In the past few months Olly’s Future has trained 445 future doctors at medical schools across the UK to help colleagues and future patients who are thinking of suicide.
The suicide prevention charity, established by Ann Feloy from Worthing, after losing her son Oliver (Olly) to suicide at the age of just 22, has been fighting to combat what is now the largest cause of death in the UK for men under the age of 45.
Ann and her team (www.ollysfuture.org.uk) have been working with medical professionals, teachers, students and police officers to raise awareness of suicide and equip them with how to start a conversation to help save a life.
The charity’s vision is a world where no young person loses their life to suicide and since 2021, has delivered Dr SAMS (Suicide Awareness to Medical Students) to 1,162 students at four medical schools as part of the core curriculum. These are the University of Exeter, Kent and Medway, Brighton and Sussex and University College London.
Ann created the initiative after finding out that suicide prevention skills were not taught as part of the medical degree course.
She said, “Our programme helps medical students look after their own wellbeing while studying, and save lives from suicide when they qualify as doctors. This is the third year we have been delivering Dr SAMS. It’s my aim to see all medical schools provide suicide prevention training as part of the core curriculum. This work is all part of my beloved son’s legacy and, I believe, it will stop other people losing their lives to suicide.”
Professor Ian Fussell at the University Exeter Medical School said: “We’re delighted to continue to work with Olly’s Future to roll out the Dr SAMS programme once again to raise suicide awareness among medical students. We value the skill and sensitivity of the team delivering this vitally important education package and know that our students and staff really benefit and appreciate this”.
Olly’s Future was awarded funding from the British Medical Association to help towards the costs of running the initiative, which comprises of three parts:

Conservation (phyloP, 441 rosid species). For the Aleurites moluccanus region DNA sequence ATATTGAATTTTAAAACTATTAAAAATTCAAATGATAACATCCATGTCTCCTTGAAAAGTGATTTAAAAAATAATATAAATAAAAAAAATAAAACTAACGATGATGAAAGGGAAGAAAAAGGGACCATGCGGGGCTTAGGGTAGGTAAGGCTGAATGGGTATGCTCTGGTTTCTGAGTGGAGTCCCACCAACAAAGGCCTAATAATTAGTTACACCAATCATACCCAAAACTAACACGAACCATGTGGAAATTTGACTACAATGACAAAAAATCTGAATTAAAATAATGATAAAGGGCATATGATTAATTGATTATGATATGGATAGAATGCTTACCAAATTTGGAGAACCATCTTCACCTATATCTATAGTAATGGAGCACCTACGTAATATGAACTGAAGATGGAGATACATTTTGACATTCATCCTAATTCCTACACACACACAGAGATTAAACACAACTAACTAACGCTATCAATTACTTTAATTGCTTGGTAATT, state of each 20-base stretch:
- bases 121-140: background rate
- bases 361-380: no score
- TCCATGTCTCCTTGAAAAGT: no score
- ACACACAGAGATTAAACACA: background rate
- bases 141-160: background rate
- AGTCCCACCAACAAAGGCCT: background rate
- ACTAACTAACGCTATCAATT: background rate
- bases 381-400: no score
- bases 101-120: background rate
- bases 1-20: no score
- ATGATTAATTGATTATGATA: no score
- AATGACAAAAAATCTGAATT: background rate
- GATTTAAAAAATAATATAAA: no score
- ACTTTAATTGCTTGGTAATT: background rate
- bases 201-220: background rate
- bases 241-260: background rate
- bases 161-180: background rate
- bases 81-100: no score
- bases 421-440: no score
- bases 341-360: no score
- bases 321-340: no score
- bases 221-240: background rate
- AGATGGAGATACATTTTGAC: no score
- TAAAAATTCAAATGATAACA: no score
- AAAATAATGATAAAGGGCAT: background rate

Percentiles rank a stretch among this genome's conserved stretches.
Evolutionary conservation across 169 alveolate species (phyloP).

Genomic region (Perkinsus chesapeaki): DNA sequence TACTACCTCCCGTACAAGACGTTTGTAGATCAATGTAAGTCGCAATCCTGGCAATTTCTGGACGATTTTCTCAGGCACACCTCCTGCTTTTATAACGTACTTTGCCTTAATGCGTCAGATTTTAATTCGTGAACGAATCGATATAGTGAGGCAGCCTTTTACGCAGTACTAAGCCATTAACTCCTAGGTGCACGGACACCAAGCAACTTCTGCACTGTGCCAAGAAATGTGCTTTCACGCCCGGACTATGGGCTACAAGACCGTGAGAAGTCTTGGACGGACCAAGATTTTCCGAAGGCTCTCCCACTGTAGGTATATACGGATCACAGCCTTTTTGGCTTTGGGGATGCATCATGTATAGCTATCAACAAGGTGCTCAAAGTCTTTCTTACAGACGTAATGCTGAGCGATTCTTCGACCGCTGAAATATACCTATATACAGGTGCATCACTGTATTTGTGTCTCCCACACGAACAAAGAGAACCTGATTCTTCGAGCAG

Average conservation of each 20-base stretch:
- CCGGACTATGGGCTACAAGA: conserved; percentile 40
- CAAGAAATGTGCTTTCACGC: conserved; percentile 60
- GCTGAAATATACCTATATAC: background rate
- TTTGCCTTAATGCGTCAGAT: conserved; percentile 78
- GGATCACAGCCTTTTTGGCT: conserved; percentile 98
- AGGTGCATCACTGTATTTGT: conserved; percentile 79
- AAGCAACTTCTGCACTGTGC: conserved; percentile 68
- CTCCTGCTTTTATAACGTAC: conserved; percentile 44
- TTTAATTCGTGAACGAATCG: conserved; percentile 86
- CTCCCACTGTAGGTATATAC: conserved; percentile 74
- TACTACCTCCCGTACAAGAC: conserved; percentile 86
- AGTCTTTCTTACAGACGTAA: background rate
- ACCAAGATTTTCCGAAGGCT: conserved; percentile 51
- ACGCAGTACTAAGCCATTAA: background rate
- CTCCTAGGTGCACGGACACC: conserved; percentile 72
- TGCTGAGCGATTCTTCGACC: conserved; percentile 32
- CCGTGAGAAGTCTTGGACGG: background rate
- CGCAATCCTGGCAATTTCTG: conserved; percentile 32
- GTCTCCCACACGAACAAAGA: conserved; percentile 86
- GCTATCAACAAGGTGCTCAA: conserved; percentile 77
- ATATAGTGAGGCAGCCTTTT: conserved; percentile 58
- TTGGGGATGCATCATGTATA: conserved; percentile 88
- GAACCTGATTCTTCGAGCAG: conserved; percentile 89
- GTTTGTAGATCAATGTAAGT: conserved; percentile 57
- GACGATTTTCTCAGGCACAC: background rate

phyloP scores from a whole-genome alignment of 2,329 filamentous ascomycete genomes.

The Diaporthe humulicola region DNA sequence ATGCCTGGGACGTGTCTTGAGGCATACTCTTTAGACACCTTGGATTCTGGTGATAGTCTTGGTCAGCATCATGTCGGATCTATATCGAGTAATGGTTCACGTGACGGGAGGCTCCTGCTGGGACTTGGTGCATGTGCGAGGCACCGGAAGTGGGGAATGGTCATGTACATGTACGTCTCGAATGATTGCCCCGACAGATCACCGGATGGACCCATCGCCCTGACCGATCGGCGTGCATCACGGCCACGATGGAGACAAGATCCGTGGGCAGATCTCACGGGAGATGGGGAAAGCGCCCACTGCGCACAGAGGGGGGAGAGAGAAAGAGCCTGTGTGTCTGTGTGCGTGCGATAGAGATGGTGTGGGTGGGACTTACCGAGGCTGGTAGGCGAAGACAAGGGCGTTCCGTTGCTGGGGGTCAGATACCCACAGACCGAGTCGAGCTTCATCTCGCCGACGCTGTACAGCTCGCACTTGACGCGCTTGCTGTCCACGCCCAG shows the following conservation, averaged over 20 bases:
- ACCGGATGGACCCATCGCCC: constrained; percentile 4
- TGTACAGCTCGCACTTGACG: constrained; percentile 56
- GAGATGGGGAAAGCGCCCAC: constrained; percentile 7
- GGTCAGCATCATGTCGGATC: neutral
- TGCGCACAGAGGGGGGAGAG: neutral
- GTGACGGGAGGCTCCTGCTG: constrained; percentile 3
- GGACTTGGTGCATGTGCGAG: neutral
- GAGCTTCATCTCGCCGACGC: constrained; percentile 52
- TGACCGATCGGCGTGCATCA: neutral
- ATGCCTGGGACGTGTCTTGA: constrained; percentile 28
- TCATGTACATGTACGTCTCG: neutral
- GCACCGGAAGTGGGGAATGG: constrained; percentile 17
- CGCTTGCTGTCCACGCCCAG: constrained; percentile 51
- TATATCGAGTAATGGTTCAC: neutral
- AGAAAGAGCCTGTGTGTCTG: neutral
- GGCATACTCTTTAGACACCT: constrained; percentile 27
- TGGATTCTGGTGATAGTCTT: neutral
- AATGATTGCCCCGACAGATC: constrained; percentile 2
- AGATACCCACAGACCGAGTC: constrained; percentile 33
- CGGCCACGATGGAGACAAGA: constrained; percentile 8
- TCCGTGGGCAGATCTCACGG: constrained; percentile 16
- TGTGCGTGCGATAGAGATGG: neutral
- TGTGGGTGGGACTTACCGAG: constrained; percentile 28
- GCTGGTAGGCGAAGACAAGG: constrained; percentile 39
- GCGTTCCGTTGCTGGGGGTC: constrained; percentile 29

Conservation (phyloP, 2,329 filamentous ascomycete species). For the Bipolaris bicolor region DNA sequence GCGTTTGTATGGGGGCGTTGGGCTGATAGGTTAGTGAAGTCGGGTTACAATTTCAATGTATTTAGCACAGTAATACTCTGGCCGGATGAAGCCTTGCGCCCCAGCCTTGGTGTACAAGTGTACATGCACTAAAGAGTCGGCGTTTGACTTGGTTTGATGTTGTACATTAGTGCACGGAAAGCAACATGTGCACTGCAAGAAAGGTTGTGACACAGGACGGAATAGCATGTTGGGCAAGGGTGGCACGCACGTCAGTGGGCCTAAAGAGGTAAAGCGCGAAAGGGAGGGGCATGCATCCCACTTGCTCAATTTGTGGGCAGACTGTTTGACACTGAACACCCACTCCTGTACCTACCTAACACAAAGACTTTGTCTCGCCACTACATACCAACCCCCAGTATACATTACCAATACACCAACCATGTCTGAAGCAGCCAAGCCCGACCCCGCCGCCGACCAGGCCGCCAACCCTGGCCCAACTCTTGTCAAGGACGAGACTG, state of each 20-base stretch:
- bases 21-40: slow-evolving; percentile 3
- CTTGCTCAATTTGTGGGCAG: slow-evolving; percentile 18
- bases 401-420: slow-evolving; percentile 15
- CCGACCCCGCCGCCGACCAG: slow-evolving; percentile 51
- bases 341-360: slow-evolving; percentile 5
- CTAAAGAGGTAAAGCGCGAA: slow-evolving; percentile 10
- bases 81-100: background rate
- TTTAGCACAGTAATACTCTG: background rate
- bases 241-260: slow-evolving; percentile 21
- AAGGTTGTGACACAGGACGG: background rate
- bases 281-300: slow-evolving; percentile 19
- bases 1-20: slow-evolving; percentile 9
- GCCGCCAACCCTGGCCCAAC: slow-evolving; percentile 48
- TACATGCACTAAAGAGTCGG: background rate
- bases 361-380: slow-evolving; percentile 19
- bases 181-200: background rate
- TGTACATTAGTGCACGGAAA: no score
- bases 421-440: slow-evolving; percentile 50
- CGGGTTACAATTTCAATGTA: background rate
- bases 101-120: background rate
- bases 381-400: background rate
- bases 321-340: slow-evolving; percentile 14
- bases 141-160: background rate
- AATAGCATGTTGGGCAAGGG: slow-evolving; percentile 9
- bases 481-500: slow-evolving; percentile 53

Students gave the following feedback:
On ‘Talking about Suicide: Ten Tools’.
I found it very useful as it gives us a framework to work though when we are faced with a situation where a patient or someone we know is thinking of taking their life. For me, I know I would go blank and not be able to do anything. However, this training session has taught me ways that I can approach these situations. I also get quite nervous about asking about suicide as it is a very uncomfortable topic to talk about but never the less, very important to pick up. I think I can be more confident in spotting and initiating a conversation in order to help someone and prevent them from taking their own life
On the ‘CareSpace’.
I loved the fact that we can share in a safe environment. It helped me realise that I am not the only person with these problems. But also talking to someone who I may not be very familiar with was very lovely.
For more information about the initiative go to https://ollysfuture.org.uk/dr-sams-suicide-awareness-in-medical-students/
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A first for Olly’s Future! On Monday, our team delivered Dr SAMS (Suicide Awareness in Medical Students) face-to-face
Say no more.(These stories say it all – shared with permission.) Except maybe I’ll just say this If
What a fabulous night! Friends and supporters gathered for fireworks and sea shanties by the ‘Duck Pond Sailors’